It is often difficult to schedule parent conferences. Some parents are deployed overseas, others work two or three jobs and just can’t make it into school during conference times, and some parents have such awful memories of their own schooling that they avoid coming back to school like the plague. The dilemma is, of course, we all know students tend to be more engaged in school when there is good communication between the teachers and the parents.
I was perusing Larry Ferlazzo’s blog and came across a posting entitled “Online Tools for Real-Time Collaboration.” And I began to wonder…could these tools be used to strengthen school-home communication? Could parent conferences and student-led conferences be conducted with these tools? Hmmmm…I wondered some more–I do a lot of collaborating with colleagues when crafting presentations and writing articles using iChat and Skype using the screen share capabilities of each application. Surely there must be ways to utilize these online tools effectively to increase parent communication.
I can only wonder about this possibility because I don’t have my own classes anymore. But if I did, I know I would be experimenting with some of the tools Larry mentions as well as Skype!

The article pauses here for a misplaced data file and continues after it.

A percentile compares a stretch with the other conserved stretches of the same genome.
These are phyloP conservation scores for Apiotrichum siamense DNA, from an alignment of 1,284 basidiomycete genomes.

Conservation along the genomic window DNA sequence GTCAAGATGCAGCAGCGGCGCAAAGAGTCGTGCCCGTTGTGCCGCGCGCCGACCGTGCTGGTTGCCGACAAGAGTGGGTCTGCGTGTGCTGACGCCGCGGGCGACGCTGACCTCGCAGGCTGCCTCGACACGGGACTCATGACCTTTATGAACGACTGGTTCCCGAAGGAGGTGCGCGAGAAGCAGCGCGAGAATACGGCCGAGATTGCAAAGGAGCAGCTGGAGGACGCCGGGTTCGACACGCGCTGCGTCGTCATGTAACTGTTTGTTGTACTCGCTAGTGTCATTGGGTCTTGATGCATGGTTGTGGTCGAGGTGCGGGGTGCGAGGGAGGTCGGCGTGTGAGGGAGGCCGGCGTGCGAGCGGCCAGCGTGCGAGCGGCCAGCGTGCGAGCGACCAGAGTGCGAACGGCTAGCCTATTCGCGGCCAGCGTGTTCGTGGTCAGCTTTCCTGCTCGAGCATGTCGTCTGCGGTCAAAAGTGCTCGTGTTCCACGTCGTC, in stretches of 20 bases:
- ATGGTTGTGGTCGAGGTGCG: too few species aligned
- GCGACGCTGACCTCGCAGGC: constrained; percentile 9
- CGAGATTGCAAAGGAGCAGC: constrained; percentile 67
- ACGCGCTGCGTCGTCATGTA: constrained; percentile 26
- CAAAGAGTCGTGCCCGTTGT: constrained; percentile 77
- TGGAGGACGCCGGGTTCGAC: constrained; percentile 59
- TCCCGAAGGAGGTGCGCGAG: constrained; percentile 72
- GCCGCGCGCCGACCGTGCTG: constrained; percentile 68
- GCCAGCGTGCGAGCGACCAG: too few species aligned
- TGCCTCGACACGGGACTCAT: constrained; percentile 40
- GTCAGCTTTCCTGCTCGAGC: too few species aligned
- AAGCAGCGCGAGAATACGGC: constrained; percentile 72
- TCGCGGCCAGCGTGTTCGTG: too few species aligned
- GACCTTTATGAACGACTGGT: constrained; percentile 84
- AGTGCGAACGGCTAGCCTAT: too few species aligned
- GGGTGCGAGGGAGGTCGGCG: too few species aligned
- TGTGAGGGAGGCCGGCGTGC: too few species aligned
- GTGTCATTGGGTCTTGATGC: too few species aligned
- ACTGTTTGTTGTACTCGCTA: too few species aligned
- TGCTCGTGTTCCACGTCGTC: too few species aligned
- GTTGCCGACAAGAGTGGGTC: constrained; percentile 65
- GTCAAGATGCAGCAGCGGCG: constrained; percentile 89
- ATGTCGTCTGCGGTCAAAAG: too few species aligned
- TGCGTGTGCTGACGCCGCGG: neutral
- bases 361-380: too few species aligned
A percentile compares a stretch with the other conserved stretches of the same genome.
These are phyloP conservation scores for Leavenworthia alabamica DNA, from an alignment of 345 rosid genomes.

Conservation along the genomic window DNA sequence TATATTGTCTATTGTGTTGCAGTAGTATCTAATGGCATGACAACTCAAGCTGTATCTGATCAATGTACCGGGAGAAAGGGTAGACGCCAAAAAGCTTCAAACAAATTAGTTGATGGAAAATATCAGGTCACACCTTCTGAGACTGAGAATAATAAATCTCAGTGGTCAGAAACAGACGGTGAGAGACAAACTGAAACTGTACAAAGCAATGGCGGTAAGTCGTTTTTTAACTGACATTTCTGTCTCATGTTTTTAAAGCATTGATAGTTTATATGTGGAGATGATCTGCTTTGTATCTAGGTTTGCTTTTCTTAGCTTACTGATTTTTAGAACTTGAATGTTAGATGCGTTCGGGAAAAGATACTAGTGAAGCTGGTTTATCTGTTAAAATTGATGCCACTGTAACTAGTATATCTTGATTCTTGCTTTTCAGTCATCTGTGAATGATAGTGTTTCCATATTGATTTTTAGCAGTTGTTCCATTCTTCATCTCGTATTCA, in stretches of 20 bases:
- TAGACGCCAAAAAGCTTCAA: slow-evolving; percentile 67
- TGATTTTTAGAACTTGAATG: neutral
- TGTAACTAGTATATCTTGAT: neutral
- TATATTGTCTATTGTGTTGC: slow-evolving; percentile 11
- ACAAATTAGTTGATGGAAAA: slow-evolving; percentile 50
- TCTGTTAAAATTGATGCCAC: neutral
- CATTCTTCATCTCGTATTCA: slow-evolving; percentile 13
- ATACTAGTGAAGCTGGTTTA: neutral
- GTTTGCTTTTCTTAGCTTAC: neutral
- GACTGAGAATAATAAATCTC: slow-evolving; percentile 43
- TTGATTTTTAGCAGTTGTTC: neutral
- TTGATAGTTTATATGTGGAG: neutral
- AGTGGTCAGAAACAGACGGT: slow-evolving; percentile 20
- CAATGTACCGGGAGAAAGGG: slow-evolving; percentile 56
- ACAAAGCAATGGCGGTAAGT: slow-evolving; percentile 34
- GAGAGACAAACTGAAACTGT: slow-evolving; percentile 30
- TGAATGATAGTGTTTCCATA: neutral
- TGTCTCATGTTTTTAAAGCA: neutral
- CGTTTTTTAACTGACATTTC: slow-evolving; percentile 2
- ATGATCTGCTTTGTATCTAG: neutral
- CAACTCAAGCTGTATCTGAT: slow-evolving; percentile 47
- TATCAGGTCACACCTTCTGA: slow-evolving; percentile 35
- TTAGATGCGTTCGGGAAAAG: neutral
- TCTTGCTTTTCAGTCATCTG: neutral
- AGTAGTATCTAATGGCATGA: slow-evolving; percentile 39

- Start with a pilot program that I had cleared with my administration
- Explain to all parents what I wanted to accomplish with online conferencing
- Ask for a couple of techno-savvy parent/guardian volunteers who were willing to experiment and give me feedback
- Start with conferences that I knew were going to be very positive–I wouldn’t want to be dealing with possible techno glitches during a potentially stressful conversation
- Survey the volunteers for the positives, minuses of online teacher-student-parent conversations and ask for suggestions to make them better
- Try a second round after having made adjustments to my first protocol
I know that this solution to reaching more parents wouldn’t work for everyone because both ends of the conversations need computers with cameras. However, in the near future this equipment will be ubiquitous in homes and public libraries. There are possibilities for us in education to take advantage of the applications designed for business–we just need to experiment.
I’m really curious to hear how others might be using these online conferencing tools! Has anyone out there tried online conferencing with parents?